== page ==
He couldn't hear very well, obviously...

    GothicLargo on
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    KillgrimageKillgrimage Registered User regular
    edited November 2009
    I completely agree. I was a molecular bio major and I had a real hard time with Chemistry. No matter how much I studied, went to office hours (my prof was a dick though, not helpful) and studied with Chem graduates, I could never pass better than a C in those classes (I had two semesters regular chem, two Organic). Sometimes the night before the test, when I'd STILL trying to figure out the prep test questions, I had to just stand back, realize I wasn't getting anywhere, and go to sleep. You're lucky that this is probably your only chem class, so just muscle through and be glad you got out alive.

    Killgrimage on
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    DibsDibs Registered User regular
    edited November 2009
    If the professor is unavailable, consider a tutor. They can break down the material you need to learn and explain it to you in a way you'll understand.

    Dibs on
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    CodograzanWardCodograzanWard Registered User regular
    edited November 2009
    Updating just to let you know that your advice is being listened to.

    I took that VARK test and got Kinetic and Reading as tied. I've looked a little into each strategy. In the past my studying has been limited to this:

    Read chapter, take notes, go to class and take notes on lecture, ask questions, review material, do practice problems, review material.

    New things:
    I've spoken to people outside of my social circle and have obtained copies of past tests that were obtained from previous students. The professor knows about this and doesn't mind. I've joined a study group of about 5 people that I can mete up with once a week. I spoke with my professor. He told me the test I bombed with a 54 had a class average of 70 and that I shouldn't worry too much about it (he drops the lowest test). He recommended a certain tutor. The tutor is really helpful and has turned every concept into a real world example that I can imagine actually happening instead of some abstract concept. He also provided me with some practice tests. I've been writing out the answers to questions instead of the letter of the answer and that has helped with memory. I've moved from studying at the noisy part of the library to the quiet zone.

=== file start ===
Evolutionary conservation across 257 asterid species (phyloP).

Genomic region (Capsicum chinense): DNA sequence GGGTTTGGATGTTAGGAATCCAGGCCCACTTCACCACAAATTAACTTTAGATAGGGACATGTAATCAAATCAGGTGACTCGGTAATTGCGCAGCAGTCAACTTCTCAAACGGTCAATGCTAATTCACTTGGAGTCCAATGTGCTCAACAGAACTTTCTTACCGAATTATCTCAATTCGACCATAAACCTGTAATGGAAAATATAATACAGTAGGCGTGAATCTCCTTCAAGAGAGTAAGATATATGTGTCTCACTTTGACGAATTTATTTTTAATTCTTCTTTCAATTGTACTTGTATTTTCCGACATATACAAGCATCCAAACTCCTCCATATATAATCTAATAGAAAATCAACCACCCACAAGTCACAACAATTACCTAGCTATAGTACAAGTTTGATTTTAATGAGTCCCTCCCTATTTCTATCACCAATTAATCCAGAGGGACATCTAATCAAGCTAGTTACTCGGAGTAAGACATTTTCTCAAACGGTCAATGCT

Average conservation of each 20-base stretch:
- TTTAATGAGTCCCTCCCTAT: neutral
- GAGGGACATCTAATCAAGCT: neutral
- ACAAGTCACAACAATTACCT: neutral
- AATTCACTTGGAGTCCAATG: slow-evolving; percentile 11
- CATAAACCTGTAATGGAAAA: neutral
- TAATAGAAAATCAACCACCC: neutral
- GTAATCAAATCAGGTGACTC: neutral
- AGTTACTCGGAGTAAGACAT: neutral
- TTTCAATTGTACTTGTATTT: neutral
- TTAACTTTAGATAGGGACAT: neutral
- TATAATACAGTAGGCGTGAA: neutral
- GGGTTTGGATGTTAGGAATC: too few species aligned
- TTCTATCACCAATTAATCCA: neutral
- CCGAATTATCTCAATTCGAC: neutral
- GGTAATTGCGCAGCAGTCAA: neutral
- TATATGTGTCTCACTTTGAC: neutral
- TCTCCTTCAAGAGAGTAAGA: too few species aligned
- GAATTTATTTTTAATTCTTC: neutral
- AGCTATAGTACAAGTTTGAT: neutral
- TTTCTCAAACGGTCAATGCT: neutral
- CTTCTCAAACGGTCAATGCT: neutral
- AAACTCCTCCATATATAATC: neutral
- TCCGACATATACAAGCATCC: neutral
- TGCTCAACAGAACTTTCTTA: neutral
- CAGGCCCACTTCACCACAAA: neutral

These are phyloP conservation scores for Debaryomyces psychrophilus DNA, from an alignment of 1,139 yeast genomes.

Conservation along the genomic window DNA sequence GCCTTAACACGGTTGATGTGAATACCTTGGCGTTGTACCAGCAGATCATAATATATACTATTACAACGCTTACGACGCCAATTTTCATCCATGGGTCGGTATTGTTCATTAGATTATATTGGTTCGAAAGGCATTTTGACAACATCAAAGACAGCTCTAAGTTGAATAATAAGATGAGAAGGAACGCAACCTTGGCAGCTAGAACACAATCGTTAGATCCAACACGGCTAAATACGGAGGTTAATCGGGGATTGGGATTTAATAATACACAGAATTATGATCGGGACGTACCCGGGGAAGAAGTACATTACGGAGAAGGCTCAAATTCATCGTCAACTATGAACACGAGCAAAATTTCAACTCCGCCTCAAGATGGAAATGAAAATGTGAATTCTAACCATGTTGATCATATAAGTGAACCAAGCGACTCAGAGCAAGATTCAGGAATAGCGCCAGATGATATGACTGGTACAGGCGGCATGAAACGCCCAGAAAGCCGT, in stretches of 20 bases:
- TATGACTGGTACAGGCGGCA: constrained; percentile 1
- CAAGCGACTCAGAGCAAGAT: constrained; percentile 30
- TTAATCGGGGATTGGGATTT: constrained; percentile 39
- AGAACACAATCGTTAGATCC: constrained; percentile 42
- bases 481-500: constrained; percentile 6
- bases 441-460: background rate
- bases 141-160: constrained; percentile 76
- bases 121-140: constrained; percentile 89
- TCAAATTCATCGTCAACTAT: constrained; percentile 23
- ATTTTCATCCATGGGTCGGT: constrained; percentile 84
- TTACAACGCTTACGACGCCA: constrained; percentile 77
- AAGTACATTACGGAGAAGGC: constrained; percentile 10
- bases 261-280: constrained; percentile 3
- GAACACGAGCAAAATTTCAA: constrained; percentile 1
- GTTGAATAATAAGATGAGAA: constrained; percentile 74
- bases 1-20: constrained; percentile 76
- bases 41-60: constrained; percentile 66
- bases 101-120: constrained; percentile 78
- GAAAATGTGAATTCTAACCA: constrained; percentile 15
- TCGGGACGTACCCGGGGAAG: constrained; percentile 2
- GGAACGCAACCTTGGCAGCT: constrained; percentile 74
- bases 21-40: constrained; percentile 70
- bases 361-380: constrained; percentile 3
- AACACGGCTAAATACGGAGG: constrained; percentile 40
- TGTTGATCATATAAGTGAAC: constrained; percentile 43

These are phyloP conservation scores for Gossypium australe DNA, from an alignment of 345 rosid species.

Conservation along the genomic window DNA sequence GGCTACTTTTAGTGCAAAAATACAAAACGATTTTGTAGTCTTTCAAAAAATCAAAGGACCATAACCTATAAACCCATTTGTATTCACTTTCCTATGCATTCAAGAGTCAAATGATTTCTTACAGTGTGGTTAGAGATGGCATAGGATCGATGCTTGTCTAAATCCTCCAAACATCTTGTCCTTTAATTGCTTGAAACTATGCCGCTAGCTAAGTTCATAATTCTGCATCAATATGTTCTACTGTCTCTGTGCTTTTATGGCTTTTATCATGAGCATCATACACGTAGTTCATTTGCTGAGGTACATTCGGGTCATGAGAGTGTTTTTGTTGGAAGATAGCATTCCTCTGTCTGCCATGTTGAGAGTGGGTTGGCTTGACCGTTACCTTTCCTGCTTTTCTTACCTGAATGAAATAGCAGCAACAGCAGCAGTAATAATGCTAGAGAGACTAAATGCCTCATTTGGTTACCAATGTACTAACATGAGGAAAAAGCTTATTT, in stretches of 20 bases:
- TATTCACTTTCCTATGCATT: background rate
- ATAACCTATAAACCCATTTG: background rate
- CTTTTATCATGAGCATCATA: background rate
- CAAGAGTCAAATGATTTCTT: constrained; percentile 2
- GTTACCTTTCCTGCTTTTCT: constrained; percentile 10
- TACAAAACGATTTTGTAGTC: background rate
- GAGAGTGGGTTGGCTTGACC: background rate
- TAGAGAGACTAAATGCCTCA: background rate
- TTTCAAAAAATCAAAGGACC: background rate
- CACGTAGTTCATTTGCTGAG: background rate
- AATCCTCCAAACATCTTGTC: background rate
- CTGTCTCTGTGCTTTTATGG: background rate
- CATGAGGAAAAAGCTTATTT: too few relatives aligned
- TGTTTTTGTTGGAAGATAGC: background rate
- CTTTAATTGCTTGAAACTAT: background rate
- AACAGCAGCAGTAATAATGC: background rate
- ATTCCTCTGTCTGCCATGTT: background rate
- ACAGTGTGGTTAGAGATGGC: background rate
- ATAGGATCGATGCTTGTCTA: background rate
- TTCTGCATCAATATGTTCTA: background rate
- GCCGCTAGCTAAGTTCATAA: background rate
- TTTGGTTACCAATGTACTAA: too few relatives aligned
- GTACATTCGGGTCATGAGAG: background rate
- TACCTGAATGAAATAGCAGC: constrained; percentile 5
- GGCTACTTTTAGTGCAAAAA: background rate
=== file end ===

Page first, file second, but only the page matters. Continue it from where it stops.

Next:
I've only got 4 more weeks, that's what's pulling me through. I'm shooting for a B since the nursing school keeps a close eye on science GPA. It's obtainable. I just need an 84 on the next exam and an 80 on the final.

    CodograzanWard on
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    SeolSeol Registered User regular
    edited November 2009
    The tutor is really helpful and has turned every concept into a real world example that I can imagine actually happening instead of some abstract concept.